In its twentieth year, SOFA Chicago (the Sculpture Objects Functional Art and Design Fair) has become more established in the cross-sections of art, design, fashion and the academic world. And it hasn’t lost its edge. One highlight of the preliminary champagne toast was seeing what Jack Donaghy might call “business-drunk” VIPs take care not to sway too close to oddly shaped objects, twisted metal or glass-shard sculptures.
You’re not supposed to touch anything, of course, but at SOFA, it’s particularly fun to imagine you could. In the days during and following the show (which was this past October 31-November 3), I’ve always had at least one “SOFA dream,” and this year was no exception. Fortunately, I was not attacked by a squadron of John Miller’s enormous curly fries.
Held at Navy Pier near the Smith Museum of Stained Glass Windows, SOFA is hospitable to whimsy, weirdness and things taken far out of context. Highlights ranged from challenging video work to several exhibits about food, including the diner-themed Blue Plate Special and a popular showcase from the Dinnerware Museum, including a Roy Lichtenstein cup and saucer.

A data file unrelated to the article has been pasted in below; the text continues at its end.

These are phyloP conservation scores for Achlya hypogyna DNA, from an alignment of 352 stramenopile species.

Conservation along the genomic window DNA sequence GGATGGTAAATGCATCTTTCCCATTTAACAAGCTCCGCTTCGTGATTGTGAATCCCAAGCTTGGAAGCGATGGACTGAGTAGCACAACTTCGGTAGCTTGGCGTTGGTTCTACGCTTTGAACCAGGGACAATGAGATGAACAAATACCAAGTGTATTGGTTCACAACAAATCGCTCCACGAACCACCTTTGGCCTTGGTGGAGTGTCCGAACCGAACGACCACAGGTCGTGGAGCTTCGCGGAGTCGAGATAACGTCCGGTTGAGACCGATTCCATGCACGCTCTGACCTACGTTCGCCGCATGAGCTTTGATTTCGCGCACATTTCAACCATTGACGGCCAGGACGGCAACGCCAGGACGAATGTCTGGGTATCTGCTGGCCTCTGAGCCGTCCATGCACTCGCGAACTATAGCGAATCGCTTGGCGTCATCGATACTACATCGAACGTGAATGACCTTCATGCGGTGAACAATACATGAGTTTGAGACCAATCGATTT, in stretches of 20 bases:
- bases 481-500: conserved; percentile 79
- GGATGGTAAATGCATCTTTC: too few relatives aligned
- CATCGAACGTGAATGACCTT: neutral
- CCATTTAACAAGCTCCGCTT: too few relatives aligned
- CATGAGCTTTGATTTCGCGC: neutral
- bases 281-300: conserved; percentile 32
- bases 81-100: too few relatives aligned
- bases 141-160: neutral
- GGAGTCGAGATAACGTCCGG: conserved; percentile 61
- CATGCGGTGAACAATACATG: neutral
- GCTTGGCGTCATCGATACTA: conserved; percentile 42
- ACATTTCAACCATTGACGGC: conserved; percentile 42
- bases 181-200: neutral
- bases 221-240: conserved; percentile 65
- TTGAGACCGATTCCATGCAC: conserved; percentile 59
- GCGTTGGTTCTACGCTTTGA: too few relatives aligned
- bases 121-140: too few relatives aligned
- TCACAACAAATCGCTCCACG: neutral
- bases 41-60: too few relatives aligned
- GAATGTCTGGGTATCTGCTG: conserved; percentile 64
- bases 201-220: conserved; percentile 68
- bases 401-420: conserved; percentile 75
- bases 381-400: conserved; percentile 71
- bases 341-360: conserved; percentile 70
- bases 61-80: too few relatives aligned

For every piece of jewelry that would look right on Diane Lane, there were plenty that would steal any star’s show, such as the plant-like creations of Linda MacNeil. The joy of immersion far outweighed the sum of the festival’s very disparate parts.
And SOFA is all about overwhelming oneself. After catching a bit of a lecture from glass artist William Castle or furniture maker Wendell Castle (not related), it was imperative to take another swing through the exhibits—it would have been easy to miss one of the seventy galleries in the maze-like setup, and they all promised unique and strange treasures.
As part of its quest for continued relevance, the fair established CONNECT, an exhibition and competition for students. The Pratt Institute of Brooklyn took the prize back east, but SOFA will keep Chicago on the map. (Emerson Dameron)